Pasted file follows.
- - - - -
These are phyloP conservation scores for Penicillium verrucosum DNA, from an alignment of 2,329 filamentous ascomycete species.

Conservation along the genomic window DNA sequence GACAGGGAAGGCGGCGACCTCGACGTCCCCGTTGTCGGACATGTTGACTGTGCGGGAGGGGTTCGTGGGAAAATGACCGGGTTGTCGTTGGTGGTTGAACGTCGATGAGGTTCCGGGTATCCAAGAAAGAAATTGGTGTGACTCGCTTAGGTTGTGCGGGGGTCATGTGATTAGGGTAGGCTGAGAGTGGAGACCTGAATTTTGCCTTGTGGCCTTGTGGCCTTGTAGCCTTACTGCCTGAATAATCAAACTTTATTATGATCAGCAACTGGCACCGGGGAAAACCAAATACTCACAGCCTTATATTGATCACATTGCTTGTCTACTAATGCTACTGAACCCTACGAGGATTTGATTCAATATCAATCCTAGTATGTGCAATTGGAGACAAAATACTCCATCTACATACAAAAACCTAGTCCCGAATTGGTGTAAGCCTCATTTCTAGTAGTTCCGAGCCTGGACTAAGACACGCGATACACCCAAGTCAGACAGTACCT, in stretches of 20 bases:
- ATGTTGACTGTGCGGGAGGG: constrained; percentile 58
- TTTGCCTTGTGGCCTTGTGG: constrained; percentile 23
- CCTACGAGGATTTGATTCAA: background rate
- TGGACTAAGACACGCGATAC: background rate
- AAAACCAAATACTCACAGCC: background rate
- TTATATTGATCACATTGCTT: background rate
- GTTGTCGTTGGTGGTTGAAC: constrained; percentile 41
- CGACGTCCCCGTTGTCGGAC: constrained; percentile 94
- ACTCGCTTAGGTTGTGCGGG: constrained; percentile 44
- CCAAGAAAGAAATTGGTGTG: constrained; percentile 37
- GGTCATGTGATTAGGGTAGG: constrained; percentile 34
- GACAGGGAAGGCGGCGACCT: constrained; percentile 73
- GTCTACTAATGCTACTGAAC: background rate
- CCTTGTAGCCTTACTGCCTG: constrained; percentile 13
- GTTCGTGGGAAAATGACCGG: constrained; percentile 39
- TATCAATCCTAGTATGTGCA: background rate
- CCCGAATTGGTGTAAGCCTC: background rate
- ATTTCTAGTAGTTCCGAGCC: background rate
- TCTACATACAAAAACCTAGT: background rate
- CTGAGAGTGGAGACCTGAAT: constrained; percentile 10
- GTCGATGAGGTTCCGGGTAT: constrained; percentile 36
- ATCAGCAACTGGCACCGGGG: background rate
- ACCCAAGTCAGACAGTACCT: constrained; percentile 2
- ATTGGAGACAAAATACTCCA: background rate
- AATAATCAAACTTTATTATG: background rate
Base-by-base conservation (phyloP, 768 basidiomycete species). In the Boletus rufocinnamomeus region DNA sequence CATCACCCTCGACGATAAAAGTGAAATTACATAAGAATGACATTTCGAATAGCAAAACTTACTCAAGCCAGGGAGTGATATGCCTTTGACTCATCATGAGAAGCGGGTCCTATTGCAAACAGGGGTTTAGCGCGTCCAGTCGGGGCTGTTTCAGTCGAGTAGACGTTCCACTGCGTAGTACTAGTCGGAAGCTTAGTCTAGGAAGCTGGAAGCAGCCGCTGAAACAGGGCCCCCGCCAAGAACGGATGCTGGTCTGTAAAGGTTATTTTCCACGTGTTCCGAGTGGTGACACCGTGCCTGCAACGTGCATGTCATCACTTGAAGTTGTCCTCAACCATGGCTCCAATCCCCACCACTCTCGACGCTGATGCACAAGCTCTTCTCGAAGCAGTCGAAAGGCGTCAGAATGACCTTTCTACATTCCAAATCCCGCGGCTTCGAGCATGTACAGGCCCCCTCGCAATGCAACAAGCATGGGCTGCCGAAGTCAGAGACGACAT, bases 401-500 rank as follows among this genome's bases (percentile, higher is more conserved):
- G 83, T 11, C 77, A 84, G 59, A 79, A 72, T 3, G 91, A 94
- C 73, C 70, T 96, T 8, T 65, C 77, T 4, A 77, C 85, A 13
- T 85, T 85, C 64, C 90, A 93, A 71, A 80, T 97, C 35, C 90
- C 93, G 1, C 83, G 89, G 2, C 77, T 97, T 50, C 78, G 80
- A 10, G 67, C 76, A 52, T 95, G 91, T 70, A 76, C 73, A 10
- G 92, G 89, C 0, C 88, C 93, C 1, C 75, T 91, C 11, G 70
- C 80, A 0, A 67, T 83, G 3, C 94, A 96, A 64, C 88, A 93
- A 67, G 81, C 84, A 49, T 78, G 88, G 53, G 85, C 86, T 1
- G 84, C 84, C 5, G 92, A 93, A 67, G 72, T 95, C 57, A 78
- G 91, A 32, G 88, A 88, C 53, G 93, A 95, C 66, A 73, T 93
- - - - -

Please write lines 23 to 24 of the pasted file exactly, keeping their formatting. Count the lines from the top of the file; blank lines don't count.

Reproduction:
- GTCGATGAGGTTCCGGGTAT: constrained; percentile 36
- ATCAGCAACTGGCACCGGGG: background rate